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Issue No. 188 25 July 2003  
E D I T O R I A L

Solidarity Gets Sexy
Here’s an image of modern trade unionism: articulate soap stars gives evidence to Senate inquiry into free trade; young IT workers pressure the government to get Big Brother out of the workplace and strapping young footballers join the union to take on the might of Murdoch’s NRL.

F E A T U R E S

Interview: As They Say In The Bible ...
One the movement’s great characters, Public Service Association general secretary Maurie O’Sullivan, is calling it a day. He looks back on his career with Workers Online.

Industrial: Just Doing It
Sportswear giant, Nike, is the first company to sign off on an agreement that purports to protect Australian clothing workers, wherever they labour, writes Jim Marr.

Unions: Breaking Into the Boys Club
For a 23-year-old woman who has never worked in the trade, recruiting young construction apprentices into the union has its challenges, reports Carly Knowles.

Activists: Making the Hard Yards
Mal Cochrane came to the smoke as part of an Aboriginal avalanche that redefined the face of Rugby League. Today, he serves his community through the trade union movement.

Bad Boss: In the Pooh
What do you give a boss who makes his workers labour in raw sewage? A nomination for the Tonys.

Unions: National Focus
In the national wrap Noel Hester finds a Victorian Misso delo who is redistributing lucre from Eddie McGuire into workers’ theatre, South Australian unions taking that Let’s Get Real stuff seriously, an American unionist fronts up at a distinguished ‘meeting of the brains’ in Adelaide and a look at the line up for ACTU Congress.

Economics: Pop Will Eat Itself
Dick Bryan wonders if we can be insured against pop economists promising financial nirvana as well as financial market instability.

Technology: Dean for President
Paul Smith looks at how the internet is helping one Democrat candidate to the front of the primary pack

International: Rangoon Rumble
Union Aid Abroad's Marj O'Callaghan looks at Australia's weak response to developments in Burma.

Education: Blackboard Jungle
Lifelong learning shouldn’t mean cutting jobs, but that's exactly what the Carr Government is proposing, argues Tony Brown

Review: From Weakness to Strength
Labor Council crime-fighter Chris Christodoulou catches up with his boyhood hero, the Incredible Hulk

Poetry: Downsized
Resident bard David Peetz pens the song the Industrial Relations Commission needed to hear

N E W S

 Gloves Off Over Workers’ Rights

 Win for Victims of Rio Tinto "Blood Sport"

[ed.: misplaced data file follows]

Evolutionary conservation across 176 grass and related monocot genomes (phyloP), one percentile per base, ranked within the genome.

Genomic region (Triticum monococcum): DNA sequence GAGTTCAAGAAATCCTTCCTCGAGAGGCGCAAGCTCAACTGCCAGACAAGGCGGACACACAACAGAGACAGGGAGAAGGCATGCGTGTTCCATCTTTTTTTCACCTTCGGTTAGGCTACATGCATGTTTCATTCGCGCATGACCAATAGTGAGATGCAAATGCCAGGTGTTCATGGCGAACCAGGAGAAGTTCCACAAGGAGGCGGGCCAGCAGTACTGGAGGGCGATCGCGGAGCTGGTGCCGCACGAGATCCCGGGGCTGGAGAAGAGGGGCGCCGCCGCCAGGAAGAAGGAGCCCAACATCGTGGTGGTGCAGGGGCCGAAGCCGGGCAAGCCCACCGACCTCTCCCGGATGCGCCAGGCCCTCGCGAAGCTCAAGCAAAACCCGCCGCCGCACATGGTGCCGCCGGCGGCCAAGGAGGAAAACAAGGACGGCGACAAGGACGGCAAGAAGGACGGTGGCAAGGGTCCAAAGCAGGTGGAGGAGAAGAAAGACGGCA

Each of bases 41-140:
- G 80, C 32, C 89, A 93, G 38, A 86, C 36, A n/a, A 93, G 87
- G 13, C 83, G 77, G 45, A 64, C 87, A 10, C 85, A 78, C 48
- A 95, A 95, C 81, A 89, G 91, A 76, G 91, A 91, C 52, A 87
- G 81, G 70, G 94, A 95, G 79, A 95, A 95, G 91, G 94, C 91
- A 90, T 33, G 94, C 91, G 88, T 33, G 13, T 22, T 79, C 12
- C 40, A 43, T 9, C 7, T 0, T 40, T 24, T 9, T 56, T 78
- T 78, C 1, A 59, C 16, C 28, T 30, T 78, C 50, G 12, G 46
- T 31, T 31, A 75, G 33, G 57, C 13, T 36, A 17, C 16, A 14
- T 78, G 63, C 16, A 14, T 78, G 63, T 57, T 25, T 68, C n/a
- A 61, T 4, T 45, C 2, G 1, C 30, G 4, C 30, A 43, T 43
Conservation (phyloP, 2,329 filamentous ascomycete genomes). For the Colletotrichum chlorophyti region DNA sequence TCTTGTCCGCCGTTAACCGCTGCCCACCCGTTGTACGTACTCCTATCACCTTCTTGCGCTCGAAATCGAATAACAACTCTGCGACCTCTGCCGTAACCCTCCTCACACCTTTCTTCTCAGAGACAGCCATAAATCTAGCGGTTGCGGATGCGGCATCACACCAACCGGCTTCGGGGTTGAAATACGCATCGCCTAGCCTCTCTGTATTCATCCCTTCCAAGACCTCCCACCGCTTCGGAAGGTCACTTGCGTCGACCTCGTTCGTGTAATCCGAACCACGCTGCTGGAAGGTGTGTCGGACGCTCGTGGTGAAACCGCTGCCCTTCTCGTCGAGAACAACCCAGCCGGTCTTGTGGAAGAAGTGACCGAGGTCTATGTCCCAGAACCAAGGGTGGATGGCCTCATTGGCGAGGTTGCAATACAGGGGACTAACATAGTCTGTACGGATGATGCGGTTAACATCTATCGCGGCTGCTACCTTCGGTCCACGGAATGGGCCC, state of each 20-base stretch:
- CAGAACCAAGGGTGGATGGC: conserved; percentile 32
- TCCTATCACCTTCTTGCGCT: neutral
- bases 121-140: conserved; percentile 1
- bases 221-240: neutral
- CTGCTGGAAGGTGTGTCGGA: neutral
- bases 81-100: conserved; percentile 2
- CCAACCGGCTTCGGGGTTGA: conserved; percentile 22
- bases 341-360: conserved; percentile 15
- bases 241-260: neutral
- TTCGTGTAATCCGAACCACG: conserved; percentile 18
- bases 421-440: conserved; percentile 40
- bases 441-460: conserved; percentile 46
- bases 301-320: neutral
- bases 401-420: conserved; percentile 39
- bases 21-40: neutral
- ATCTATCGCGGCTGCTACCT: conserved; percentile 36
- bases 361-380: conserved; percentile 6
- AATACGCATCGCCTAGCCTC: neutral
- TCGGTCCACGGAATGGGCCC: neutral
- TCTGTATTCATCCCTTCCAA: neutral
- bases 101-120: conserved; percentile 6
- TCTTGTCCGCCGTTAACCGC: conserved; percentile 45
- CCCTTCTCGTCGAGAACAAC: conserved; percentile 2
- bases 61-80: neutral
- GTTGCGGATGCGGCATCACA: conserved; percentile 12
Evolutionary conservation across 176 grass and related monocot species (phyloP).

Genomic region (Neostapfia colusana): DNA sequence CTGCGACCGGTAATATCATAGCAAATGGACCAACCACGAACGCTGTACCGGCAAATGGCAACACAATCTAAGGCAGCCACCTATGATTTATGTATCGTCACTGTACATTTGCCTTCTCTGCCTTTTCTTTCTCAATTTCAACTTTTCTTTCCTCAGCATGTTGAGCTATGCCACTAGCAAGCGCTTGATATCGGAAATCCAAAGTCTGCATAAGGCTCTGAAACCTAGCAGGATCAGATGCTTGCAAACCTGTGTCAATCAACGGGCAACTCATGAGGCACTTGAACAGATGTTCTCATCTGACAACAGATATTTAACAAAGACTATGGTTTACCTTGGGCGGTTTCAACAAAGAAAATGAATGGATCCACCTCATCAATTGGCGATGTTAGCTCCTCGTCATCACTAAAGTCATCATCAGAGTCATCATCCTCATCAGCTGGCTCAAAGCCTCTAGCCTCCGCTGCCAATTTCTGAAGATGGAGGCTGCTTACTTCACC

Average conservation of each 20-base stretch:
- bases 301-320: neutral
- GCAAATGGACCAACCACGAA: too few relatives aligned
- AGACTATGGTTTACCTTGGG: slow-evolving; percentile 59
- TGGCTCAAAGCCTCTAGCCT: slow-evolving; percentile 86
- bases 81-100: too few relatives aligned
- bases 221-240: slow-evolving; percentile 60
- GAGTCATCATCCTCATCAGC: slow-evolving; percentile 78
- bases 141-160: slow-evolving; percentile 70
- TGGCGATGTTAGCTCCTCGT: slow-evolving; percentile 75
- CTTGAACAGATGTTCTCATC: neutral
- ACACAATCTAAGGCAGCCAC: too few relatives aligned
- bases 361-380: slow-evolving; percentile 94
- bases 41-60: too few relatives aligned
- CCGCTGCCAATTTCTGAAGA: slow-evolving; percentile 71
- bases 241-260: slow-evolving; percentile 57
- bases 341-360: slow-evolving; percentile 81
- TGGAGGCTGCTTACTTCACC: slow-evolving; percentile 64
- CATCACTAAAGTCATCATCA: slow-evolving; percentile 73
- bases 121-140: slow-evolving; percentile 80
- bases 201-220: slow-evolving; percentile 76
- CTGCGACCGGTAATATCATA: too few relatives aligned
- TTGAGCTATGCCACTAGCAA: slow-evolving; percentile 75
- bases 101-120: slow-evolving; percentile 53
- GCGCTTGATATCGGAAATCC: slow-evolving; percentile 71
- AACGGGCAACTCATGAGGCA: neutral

League Players Join Union Team

 The Stack Goes On

 Trolley Rort Gathers Pace

 Allende Comes to Fairfield

 Vale Ernie Razborsek

 Kodak Chops Workers from Picture

 Stool Lady’s Stand Vindicated

 Nurses Seek Work-Based Elder Care

 Aussie Stars Buck Trade Off

 High Tech Pokies Threaten Jobs

 Activist Notebook

C O L U M N S

The Soapbox
Cleaning Up
Rabbi Laurie Coskey from San Diego adds her voice to the global campaign for just for cleaners in Westfield malls.

The Locker Room
The Name In The Game
In an age of the sportsperson as celebrity it seems that names are overtaking the games, writes Phil Doyle.

Postcard
The Beach
Southern Thailand’s terrorist activities: facts or fiction asks HT Lee

L E T T E R S
 The New Globalism
 Does This Make Me a Raving Trot?
 More on Bullies
 And More …
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Editorial

Solidarity Gets Sexy


Here’s an image of modern trade unionism: articulate soap stars gives evidence to Senate inquiry into free trade; young IT workers pressure the government to get Big Brother out of the workplace and strapping young footballers join the union to take on the might of Murdoch’s NRL.

No blue singlet, no fighting words, no bully boy tactics; just committed and intelligent young Australians doing what they need to do to make their working life better.

This is the good news that Workers Online sends out this week, workers from all facets of modern life recognising that the only way they'll achieve their goals is by working together.

In recent weeks the actors have been a revelation. Industrial action from some of the most committed and articulate rank and filers going around, generating what must be the most widespread and positive coverage of industrial action in recent memory.

A week later, Alliance members like Claudia Karvan took the free trade message into the nation's lounge room, driving home the message that without local content rules the cultural lives of us will be secret indeed.

Meanwhile, as Reggie left the House triumphant wired workers were launching a campaign to end routine spying on their emails and net usage by bosses who confuse the information economy with a production line.

Their prize tactic is to switch the Net nanny onto 'union' whenever a dispute is in the air; but it reflects a broader view of master and servant that plays no role in bringing out the best in workers. It is a sham that state Labor governments must step in to clean up.

And bursting down the blind side comes the Rubgy League Players' Association, joining the NSW Labor Council pack at a time when the lustre has worn of the sweetheart deals of the Super League wars.

The well-paid superstars are standing beside the up and comers and journey men to demand a decent deal for athletes, bringing in basic conditions and, importantly, training opportunities to an industry more used to looking at its workers as pieces of meat.

Workers all, joining together and, in doing so, helping to redefine what a trade union is. And not a dinosaur amongst them.

Peter Lewis

Editor


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